VERY GODLEY
GOLDMINE|October 2020
DAVE THOMPSON INTERVIEWS SINGER-SONGWRITER KEVIN GODLEY (OF 10CC FAME) ABOUT HIS FIRST SOLO ALBUM, MUSCLE MEMORY.
DAVE THOMPSON

He was the deep voice on “Rubber Bullets,” and part of the choir on “I’m Not In Love.” He sang of “An Englishman In New York,” lamented the “Snack Attack” and he soared skyward on “Cry.”

Between the early 1970s and the late 1980s, Kevin Godley possessed one of the most recognizable voices in rock, while he was also one half of the team that produced some of the most captivating videos of the MTV era, from Duran’s “Girls on Film” to the Police’s “Every Breath You Take,” and onto Frankie Goes to Hollywood’s initial visual assault.

He conceived and directed the 1990 One World One Voice project (and looks forward to its reissue later this year), and he has been quietly active ever since, but never — for long — in musical terms. One of the world’s great singers, one of its greatest ever songwriters… he just found other things to do.

Until, sometime around 2016/2017, when he had a rather peculiar idea.

It was 10 years since he and fellow ex-10cc-er Graham Gouldman struck out as GG/06, a short-lived but extraordinarily thoughtful duo who cut half a dozen songs for their website and then parted again. A couple of years since Hog Fever, an audiobook that just happened to have a handful of songs in the midst of it. And talking to Goldmine in 2016, he acknowledged “I’d love to write and record a (solo) album, but it’s an outmoded format. I think Kanye West has the right idea. Keep improving the recordings; keep updating them, changing them. Confound the audience as well as thrilling them.

“That said, I’d love to make more music for its own sake.”

So he did.

Muscle Memory, the album in question, started life as a PledgeMusic project. Godley put it out there that he wanted to hear from fellow songwriters, musicians, studio craftsmen, anyone who would be willing to put together a piece of music and send it to him, just to see what happened.

Maybe he’d be inspired to write lyrics. Maybe, record a vocal. And then… well, this is where PledgeMusic came into it. In exchange for a glorious array of goodies and novelties, anyone who’d want to hear such a creation come to fruition was invited to make their donation, and when Godley had enough songs, they’d be released.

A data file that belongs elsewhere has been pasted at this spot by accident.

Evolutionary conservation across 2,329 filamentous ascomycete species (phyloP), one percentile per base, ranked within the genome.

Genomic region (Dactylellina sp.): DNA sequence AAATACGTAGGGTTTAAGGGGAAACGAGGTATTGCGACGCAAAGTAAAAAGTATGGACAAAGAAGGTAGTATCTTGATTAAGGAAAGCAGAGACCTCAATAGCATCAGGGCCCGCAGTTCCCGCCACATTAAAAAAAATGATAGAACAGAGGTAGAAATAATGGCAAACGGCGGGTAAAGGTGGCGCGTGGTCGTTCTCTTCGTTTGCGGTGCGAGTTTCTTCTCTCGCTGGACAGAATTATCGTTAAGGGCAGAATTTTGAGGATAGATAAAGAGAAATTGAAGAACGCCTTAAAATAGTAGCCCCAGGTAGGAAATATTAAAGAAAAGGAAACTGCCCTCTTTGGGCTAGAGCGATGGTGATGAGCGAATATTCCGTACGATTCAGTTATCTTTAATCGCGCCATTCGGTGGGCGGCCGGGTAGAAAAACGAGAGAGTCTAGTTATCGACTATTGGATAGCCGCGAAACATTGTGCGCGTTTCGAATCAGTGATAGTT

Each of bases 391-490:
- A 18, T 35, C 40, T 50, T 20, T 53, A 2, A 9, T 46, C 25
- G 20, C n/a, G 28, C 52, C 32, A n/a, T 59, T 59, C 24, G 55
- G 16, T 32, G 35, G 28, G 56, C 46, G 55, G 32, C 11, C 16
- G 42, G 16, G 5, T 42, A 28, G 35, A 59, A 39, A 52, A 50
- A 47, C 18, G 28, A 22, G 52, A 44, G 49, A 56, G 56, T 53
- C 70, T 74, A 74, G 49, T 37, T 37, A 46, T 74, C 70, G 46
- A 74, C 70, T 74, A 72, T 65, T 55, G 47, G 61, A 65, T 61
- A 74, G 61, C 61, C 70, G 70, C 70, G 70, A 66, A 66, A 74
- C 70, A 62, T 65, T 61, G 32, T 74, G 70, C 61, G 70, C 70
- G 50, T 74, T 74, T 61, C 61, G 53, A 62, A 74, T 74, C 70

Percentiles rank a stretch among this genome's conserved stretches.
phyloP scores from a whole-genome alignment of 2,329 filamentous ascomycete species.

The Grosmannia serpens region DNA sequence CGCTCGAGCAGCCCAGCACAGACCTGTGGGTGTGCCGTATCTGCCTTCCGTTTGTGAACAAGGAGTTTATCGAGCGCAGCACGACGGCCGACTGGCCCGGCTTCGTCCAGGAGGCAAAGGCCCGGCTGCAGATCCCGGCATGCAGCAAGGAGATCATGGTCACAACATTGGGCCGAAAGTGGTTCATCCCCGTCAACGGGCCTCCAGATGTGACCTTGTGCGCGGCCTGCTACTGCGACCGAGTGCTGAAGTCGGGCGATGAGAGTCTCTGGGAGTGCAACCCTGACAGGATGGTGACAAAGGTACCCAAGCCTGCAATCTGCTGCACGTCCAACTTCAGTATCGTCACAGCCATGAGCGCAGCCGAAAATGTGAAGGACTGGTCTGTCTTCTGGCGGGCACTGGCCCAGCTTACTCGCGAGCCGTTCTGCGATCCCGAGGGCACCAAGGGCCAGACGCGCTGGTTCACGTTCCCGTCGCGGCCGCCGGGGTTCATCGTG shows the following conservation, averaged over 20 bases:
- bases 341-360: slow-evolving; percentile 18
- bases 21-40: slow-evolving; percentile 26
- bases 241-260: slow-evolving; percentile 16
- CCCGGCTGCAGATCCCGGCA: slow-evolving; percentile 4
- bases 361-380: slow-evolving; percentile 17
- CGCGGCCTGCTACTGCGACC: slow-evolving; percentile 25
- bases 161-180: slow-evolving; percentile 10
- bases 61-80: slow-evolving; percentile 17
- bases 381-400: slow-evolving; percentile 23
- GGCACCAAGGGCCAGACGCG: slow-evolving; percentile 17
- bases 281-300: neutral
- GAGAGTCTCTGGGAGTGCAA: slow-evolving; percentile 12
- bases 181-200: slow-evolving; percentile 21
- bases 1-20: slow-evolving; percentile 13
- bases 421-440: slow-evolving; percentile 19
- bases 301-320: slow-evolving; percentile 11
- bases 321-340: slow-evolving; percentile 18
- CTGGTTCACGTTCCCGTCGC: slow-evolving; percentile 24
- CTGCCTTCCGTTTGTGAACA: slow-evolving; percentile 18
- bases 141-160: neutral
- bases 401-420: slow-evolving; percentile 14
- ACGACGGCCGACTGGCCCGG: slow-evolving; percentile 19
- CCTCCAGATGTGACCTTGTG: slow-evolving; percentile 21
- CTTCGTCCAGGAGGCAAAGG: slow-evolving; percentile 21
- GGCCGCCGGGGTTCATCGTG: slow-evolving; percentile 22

Muscle Memory is Godley’s first solo LP ever. It’s his first new physical product since GG/06 (a couple of their tracks made it onto a 10cc box set); and it’s the first record released under his name alone since a cut on a 1969 Marmalade label sampler. How could anyone resist?

People flocked, recording commenced… and then PledgeMusic went down and a lot of hopes and dreams crashed with it.

We’ll get back to that shortly. In the meantime…

KEVIN GODLEY: I got a lot of music sent to me, 286 tracks altogether. Obviously all instrumental, and I had no idea what to expect. One interesting thing is, I made a point of not even looking at who’d sent me tracks, because I didn’t want to think “Oh wow, Elvis has sent me something, Dead or not, I’m definitely going to work with him.”

I wanted the music to generate my responses, but once I started coming up with the goods, I looked because I was interested in who was inspiring me and why. I then demoed each song, did rough mixes and sent them to the people I was working with as I didn’t want to make too many creative decisions prior to getting feedback. Thankfully their reactions were all positive, which upped my confidence and told me I must’ve been doing something right.

GOLDMINE: It must have been a strange way of working for you — after all, your entire career has been as one half (at least!) of a writing team… GodleyCreme, Godley-Gouldman…

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